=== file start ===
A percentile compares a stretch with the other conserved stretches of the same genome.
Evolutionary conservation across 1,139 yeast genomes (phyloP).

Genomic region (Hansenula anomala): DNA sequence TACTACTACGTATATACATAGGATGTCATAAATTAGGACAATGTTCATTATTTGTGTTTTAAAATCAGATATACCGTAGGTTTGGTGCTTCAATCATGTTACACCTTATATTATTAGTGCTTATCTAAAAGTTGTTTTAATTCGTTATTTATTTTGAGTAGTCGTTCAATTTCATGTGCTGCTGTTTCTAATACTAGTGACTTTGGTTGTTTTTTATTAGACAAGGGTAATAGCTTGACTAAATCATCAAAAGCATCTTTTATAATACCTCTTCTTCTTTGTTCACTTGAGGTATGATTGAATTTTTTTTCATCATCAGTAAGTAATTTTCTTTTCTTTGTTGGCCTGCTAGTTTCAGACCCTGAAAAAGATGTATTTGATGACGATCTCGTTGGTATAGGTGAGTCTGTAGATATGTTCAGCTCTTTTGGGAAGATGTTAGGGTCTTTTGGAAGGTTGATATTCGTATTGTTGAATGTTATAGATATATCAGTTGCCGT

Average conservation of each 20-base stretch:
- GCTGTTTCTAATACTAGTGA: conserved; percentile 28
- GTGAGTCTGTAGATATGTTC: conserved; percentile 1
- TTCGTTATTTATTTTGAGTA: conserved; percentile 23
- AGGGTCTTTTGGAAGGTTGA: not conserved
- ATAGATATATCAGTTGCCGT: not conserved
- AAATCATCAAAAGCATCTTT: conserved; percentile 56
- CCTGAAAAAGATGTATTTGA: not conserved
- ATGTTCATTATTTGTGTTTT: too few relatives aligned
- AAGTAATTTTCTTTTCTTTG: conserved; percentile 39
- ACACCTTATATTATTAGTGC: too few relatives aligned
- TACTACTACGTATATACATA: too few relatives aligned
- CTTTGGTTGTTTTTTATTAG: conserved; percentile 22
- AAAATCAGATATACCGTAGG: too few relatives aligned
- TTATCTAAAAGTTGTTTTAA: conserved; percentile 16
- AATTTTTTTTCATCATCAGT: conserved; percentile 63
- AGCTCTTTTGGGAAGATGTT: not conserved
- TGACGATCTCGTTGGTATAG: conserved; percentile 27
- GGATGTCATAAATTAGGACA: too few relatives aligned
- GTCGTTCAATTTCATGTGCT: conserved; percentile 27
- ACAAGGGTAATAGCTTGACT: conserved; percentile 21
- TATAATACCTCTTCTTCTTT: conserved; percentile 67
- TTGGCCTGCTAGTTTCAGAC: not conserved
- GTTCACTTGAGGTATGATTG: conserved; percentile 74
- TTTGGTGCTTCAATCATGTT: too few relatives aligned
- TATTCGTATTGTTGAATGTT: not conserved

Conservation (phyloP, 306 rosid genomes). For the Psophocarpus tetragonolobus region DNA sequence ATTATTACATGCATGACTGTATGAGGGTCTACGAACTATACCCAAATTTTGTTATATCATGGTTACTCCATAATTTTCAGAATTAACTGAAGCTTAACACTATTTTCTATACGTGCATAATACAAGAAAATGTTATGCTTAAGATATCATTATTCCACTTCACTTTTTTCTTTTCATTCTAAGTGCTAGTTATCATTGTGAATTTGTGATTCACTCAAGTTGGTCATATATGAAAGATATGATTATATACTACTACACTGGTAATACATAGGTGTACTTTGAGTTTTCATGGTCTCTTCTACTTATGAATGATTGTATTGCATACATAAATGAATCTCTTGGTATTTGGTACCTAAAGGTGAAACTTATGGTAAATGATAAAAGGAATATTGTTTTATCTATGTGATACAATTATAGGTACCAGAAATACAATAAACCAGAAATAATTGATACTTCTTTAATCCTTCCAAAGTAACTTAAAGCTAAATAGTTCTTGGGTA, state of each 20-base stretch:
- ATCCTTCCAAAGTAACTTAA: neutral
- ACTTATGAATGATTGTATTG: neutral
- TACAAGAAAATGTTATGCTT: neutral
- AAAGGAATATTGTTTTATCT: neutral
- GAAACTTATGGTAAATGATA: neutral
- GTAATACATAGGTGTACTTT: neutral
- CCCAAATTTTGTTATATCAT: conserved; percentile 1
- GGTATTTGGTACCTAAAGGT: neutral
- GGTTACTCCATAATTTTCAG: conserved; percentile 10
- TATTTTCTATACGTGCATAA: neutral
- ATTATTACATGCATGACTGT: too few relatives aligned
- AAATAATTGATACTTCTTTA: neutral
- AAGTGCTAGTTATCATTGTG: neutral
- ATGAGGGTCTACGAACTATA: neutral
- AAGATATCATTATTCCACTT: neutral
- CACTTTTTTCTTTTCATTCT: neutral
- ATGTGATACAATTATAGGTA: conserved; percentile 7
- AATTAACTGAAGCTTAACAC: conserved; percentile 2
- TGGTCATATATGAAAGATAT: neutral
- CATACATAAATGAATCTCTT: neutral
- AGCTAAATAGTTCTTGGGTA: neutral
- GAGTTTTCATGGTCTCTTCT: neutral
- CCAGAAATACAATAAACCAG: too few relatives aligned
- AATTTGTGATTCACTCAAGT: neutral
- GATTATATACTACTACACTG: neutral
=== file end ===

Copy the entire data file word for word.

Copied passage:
A percentile compares a stretch with the other conserved stretches of the same genome.
Evolutionary conservation across 1,139 yeast genomes (phyloP).

Genomic region (Hansenula anomala): DNA sequence TACTACTACGTATATACATAGGATGTCATAAATTAGGACAATGTTCATTATTTGTGTTTTAAAATCAGATATACCGTAGGTTTGGTGCTTCAATCATGTTACACCTTATATTATTAGTGCTTATCTAAAAGTTGTTTTAATTCGTTATTTATTTTGAGTAGTCGTTCAATTTCATGTGCTGCTGTTTCTAATACTAGTGACTTTGGTTGTTTTTTATTAGACAAGGGTAATAGCTTGACTAAATCATCAAAAGCATCTTTTATAATACCTCTTCTTCTTTGTTCACTTGAGGTATGATTGAATTTTTTTTCATCATCAGTAAGTAATTTTCTTTTCTTTGTTGGCCTGCTAGTTTCAGACCCTGAAAAAGATGTATTTGATGACGATCTCGTTGGTATAGGTGAGTCTGTAGATATGTTCAGCTCTTTTGGGAAGATGTTAGGGTCTTTTGGAAGGTTGATATTCGTATTGTTGAATGTTATAGATATATCAGTTGCCGT

Average conservation of each 20-base stretch:
- GCTGTTTCTAATACTAGTGA: conserved; percentile 28
- GTGAGTCTGTAGATATGTTC: conserved; percentile 1
- TTCGTTATTTATTTTGAGTA: conserved; percentile 23
- AGGGTCTTTTGGAAGGTTGA: not conserved
- ATAGATATATCAGTTGCCGT: not conserved
- AAATCATCAAAAGCATCTTT: conserved; percentile 56
- CCTGAAAAAGATGTATTTGA: not conserved
- ATGTTCATTATTTGTGTTTT: too few relatives aligned
- AAGTAATTTTCTTTTCTTTG: conserved; percentile 39
- ACACCTTATATTATTAGTGC: too few relatives aligned
- TACTACTACGTATATACATA: too few relatives aligned
- CTTTGGTTGTTTTTTATTAG: conserved; percentile 22
- AAAATCAGATATACCGTAGG: too few relatives aligned
- TTATCTAAAAGTTGTTTTAA: conserved; percentile 16
- AATTTTTTTTCATCATCAGT: conserved; percentile 63
- AGCTCTTTTGGGAAGATGTT: not conserved
- TGACGATCTCGTTGGTATAG: conserved; percentile 27
- GGATGTCATAAATTAGGACA: too few relatives aligned
- GTCGTTCAATTTCATGTGCT: conserved; percentile 27
- ACAAGGGTAATAGCTTGACT: conserved; percentile 21
- TATAATACCTCTTCTTCTTT: conserved; percentile 67
- TTGGCCTGCTAGTTTCAGAC: not conserved
- GTTCACTTGAGGTATGATTG: conserved; percentile 74
- TTTGGTGCTTCAATCATGTT: too few relatives aligned
- TATTCGTATTGTTGAATGTT: not conserved

Conservation (phyloP, 306 rosid genomes). For the Psophocarpus tetragonolobus region DNA sequence ATTATTACATGCATGACTGTATGAGGGTCTACGAACTATACCCAAATTTTGTTATATCATGGTTACTCCATAATTTTCAGAATTAACTGAAGCTTAACACTATTTTCTATACGTGCATAATACAAGAAAATGTTATGCTTAAGATATCATTATTCCACTTCACTTTTTTCTTTTCATTCTAAGTGCTAGTTATCATTGTGAATTTGTGATTCACTCAAGTTGGTCATATATGAAAGATATGATTATATACTACTACACTGGTAATACATAGGTGTACTTTGAGTTTTCATGGTCTCTTCTACTTATGAATGATTGTATTGCATACATAAATGAATCTCTTGGTATTTGGTACCTAAAGGTGAAACTTATGGTAAATGATAAAAGGAATATTGTTTTATCTATGTGATACAATTATAGGTACCAGAAATACAATAAACCAGAAATAATTGATACTTCTTTAATCCTTCCAAAGTAACTTAAAGCTAAATAGTTCTTGGGTA, state of each 20-base stretch:
- ATCCTTCCAAAGTAACTTAA: neutral
- ACTTATGAATGATTGTATTG: neutral
- TACAAGAAAATGTTATGCTT: neutral
- AAAGGAATATTGTTTTATCT: neutral
- GAAACTTATGGTAAATGATA: neutral
- GTAATACATAGGTGTACTTT: neutral
- CCCAAATTTTGTTATATCAT: conserved; percentile 1
- GGTATTTGGTACCTAAAGGT: neutral
- GGTTACTCCATAATTTTCAG: conserved; percentile 10
- TATTTTCTATACGTGCATAA: neutral
- ATTATTACATGCATGACTGT: too few relatives aligned
- AAATAATTGATACTTCTTTA: neutral
- AAGTGCTAGTTATCATTGTG: neutral
- ATGAGGGTCTACGAACTATA: neutral
- AAGATATCATTATTCCACTT: neutral
- CACTTTTTTCTTTTCATTCT: neutral
- ATGTGATACAATTATAGGTA: conserved; percentile 7
- AATTAACTGAAGCTTAACAC: conserved; percentile 2
- TGGTCATATATGAAAGATAT: neutral
- CATACATAAATGAATCTCTT: neutral
- AGCTAAATAGTTCTTGGGTA: neutral
- GAGTTTTCATGGTCTCTTCT: neutral
- CCAGAAATACAATAAACCAG: too few relatives aligned
- AATTTGTGATTCACTCAAGT: neutral
- GATTATATACTACTACACTG: neutral